- Oral presentation
- Open Access
Drilling down on the vitamin D debate: where are our priorities?
- Leanne M. Ward1
© Ward; licensee BioMed Central Ltd. 2015
- Published: 28 April 2015
- National Policy
- Public Health Concern
- Full Understanding
- Devastate Consequence
Vitamin D deficiency remains a global, public health concern despite intense focus in recent years. While nuanced issues such as the most appropriate cut-offs to define degrees of vitamin D sufficiency, insufficiency and deficiency are still unsettled, these debates occur on a backdrop of children continuing to be diagnosed around the world with the most devastating consequences of overt vitamin D deficiency - rickets and hypocalcemic seizures. The fact that few, if any, countries are exempt from new cases of vitamin D deficiency rickets underscores the potential barriers to effective prevention, including well-publicized national policies, education at multiple levels of the care system, access to vitamin D supplementation and compliance. As pediatricians, the global eradication of childhood rickets due to vitamin D deficiency is arguably our most important mandate at the moment, one that should not be overshadowed by the vitamin D adequacy cut-off debate. Only a small, critical amount of vitamin D daily is required post-natally to prevent rickets, with the optimal approach to rickets prevention targeting mother-infant dyads. Single dose or intermittent therapy is an appealing strategy to overcome compliance issues, although a full understanding of the risks related to higher dose therapy during the early years is still needed. Overall, this presentation will focus primarily on issues and strategies related to the global eradication of vitamin D deficiency rickets, with some discussion around the optimization of vitamin D status throughout the pediatric years.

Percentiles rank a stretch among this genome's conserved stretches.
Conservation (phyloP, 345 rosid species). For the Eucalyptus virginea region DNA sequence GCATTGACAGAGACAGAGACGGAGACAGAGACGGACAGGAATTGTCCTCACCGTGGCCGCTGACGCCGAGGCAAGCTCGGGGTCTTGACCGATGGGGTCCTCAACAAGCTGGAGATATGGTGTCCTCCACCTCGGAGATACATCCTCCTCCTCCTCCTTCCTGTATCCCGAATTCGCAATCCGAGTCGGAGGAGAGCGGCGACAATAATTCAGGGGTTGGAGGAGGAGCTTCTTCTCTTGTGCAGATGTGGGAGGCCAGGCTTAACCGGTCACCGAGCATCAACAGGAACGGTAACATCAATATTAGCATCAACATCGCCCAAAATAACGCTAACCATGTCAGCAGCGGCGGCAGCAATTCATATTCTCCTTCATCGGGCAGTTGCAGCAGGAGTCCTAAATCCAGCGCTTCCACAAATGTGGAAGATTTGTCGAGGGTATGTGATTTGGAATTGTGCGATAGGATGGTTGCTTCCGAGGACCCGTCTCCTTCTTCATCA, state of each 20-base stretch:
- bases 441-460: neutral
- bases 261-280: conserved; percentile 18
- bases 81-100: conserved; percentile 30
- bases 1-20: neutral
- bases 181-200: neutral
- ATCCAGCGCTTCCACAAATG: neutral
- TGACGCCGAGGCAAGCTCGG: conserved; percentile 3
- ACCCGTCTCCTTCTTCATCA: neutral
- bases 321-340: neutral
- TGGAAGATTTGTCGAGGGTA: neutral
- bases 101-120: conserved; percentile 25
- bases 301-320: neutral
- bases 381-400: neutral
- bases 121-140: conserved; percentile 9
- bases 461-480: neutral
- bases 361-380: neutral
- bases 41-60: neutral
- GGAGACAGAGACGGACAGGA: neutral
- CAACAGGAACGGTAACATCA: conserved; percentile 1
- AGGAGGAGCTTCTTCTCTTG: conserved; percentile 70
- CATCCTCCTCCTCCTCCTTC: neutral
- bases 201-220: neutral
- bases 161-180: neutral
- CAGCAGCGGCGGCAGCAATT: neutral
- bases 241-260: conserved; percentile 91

This article is published under license to BioMed Central Ltd. This is an Open Access article distributed under the terms of the Creative Commons Attribution License (http://creativecommons.org/licenses/by/4.0), which permits unrestricted use, distribution, and reproduction in any medium, provided the original work is properly cited. The Creative Commons Public Domain Dedication waiver (http://creativecommons.org/publicdomain/zero/1.0/) applies to the data made available in this article, unless otherwise stated.